Hurricane Rick Heads For Landfall on Mexico's Southern Coast

MEXICO CITY (AP) -- A slightly strengthened and compact Hurricane Rick closed in on Mexico's southern Pacific coast, heading toward a predicted landfall late Monday morning amid warnings of potential flash floods in the coastal mountains.

The U.S. National Hurricane Center said Rick had maximum sustained winds of 90 miles per hour (150 kph) late Sunday and was expected to go ashore somewhere on the coast between the resort of Zihuatanejo and the seaport of Lazaro Cardenas. It was centered about 60 miles (100 kilometers) south of Zihuatanejo and moving north at 6 mph (9 kph).

Forecasters said the storm was relatively compact, with hurricane force winds extending out only 25 miles from the eye, but they said its winds and rain could still cause problems in around the larger resort of Acapulco to the east.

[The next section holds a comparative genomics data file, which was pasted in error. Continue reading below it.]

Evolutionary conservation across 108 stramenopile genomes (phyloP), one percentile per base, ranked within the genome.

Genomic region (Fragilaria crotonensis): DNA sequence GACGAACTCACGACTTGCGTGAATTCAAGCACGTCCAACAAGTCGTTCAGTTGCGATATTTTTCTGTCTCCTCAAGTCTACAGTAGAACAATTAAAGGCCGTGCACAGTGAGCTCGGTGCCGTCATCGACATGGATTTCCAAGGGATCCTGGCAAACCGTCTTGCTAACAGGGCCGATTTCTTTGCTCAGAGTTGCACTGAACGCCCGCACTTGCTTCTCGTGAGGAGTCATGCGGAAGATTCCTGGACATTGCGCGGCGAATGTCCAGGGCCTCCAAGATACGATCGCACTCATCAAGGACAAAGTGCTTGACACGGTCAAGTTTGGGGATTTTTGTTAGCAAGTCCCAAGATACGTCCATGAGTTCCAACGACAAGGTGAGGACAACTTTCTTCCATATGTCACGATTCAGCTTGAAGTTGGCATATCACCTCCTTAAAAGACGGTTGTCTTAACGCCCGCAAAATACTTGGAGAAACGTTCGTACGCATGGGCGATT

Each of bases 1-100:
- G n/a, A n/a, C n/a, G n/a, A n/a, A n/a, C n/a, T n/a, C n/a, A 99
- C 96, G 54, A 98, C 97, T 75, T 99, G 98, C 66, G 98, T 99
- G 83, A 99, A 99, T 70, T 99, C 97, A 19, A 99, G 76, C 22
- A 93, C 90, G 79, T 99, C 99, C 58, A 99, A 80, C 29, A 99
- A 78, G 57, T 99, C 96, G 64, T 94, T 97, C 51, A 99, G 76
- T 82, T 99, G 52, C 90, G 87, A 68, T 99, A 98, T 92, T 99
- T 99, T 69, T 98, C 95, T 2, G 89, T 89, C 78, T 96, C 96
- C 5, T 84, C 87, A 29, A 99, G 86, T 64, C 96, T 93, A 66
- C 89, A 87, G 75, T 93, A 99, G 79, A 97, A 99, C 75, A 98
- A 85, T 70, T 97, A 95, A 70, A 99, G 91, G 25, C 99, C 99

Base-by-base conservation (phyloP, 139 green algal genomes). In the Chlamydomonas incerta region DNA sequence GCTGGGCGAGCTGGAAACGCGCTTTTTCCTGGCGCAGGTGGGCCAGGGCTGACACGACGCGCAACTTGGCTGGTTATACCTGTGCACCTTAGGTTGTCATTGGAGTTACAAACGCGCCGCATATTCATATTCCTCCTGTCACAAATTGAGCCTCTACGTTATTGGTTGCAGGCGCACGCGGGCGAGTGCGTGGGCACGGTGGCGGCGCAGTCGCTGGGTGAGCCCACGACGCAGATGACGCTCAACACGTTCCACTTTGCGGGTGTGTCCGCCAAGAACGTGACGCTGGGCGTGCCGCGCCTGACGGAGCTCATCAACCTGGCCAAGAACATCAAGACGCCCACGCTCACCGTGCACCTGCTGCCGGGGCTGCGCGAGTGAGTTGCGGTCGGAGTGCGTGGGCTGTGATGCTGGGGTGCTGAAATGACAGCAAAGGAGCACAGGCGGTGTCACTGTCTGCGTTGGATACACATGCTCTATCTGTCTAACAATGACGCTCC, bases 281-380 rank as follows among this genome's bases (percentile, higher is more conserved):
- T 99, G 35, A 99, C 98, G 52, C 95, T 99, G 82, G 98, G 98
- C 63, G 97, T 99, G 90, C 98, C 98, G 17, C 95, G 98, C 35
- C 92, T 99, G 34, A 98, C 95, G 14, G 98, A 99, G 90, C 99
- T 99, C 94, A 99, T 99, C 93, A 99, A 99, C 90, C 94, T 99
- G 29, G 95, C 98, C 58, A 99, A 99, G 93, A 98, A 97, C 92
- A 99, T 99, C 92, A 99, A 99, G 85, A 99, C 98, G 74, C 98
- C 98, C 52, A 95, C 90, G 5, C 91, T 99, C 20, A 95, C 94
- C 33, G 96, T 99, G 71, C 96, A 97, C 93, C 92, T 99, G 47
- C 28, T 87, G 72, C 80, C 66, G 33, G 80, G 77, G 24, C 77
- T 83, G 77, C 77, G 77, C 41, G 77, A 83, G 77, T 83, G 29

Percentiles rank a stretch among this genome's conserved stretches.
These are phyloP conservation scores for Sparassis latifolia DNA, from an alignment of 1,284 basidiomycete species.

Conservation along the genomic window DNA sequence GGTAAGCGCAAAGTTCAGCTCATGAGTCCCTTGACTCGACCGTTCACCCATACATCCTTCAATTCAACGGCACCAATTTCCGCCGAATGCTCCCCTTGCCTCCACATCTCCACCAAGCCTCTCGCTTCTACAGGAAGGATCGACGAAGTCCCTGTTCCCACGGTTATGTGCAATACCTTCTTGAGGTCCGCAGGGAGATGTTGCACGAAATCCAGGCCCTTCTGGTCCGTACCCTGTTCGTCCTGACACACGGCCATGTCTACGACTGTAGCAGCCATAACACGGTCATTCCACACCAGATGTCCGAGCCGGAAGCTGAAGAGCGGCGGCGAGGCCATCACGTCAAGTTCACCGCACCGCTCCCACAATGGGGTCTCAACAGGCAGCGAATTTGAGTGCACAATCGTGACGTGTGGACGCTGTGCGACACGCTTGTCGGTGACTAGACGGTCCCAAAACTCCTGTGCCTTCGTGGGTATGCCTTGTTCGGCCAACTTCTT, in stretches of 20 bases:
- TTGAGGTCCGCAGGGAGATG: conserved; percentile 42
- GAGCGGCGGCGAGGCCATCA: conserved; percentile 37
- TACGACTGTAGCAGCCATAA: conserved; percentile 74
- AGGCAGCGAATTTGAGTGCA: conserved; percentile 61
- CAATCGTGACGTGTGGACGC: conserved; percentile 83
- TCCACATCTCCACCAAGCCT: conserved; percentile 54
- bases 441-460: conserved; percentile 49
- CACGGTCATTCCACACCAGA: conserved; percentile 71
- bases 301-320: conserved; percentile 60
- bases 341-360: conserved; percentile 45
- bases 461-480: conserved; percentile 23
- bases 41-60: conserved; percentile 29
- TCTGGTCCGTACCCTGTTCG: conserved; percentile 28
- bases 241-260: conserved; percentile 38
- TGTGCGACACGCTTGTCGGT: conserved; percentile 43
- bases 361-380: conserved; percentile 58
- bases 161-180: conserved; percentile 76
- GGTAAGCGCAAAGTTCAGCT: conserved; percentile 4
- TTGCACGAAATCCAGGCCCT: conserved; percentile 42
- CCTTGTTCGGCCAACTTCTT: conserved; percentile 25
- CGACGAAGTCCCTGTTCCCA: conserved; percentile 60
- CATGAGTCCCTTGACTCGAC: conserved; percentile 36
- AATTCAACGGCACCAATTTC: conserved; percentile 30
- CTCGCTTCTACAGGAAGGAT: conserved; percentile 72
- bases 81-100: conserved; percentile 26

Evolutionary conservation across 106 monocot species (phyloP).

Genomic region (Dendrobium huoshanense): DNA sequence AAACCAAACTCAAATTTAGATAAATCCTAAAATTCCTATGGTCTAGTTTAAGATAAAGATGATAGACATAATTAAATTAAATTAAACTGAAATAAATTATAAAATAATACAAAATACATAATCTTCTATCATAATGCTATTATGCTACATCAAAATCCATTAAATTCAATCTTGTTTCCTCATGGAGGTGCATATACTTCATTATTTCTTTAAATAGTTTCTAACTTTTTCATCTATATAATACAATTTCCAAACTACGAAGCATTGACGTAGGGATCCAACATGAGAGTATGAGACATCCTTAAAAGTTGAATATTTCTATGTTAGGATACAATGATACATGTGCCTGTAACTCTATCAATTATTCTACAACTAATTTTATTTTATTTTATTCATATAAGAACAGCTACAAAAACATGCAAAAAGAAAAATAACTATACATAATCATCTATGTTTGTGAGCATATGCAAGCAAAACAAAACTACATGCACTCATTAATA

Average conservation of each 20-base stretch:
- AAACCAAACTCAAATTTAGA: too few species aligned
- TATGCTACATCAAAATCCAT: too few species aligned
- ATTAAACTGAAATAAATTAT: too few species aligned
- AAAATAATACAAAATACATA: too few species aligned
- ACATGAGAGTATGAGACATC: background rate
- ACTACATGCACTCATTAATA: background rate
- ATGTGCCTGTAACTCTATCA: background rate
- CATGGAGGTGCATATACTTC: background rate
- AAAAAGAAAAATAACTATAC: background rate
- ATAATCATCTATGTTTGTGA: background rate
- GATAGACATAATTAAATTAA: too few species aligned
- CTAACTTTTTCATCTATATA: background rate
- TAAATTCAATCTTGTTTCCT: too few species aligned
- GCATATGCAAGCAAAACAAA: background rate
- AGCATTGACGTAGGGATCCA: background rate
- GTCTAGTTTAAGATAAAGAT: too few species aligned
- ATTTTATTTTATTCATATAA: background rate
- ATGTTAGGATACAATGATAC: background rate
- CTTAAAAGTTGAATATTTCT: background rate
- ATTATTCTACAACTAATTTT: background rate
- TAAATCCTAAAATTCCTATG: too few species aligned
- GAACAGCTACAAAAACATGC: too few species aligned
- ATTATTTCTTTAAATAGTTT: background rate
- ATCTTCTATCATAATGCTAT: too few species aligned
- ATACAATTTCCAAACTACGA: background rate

The center warned that Rick could produce flash floods and mudslides in the mountainous terrain on the coast.

"During its passage over land, it will cause intense to torrential rains and possible mudslides and flooding, as well as rising levels in streams and rivers, in the states of Guerrero, Michoacan, Colima and Jalisco," Mexico's National Water Commission said in a statement.

Authorities in Lazaro Cardenas said they had opened six emergency shelters for people who might want to leave low-lying areas. Zihuatanejo opened a shelter at the municipal auditorium.

The state of Guerrero, where Zihuatanejo and Acapulco are located, said rains and wind had already knocked over some trees and damaged a road.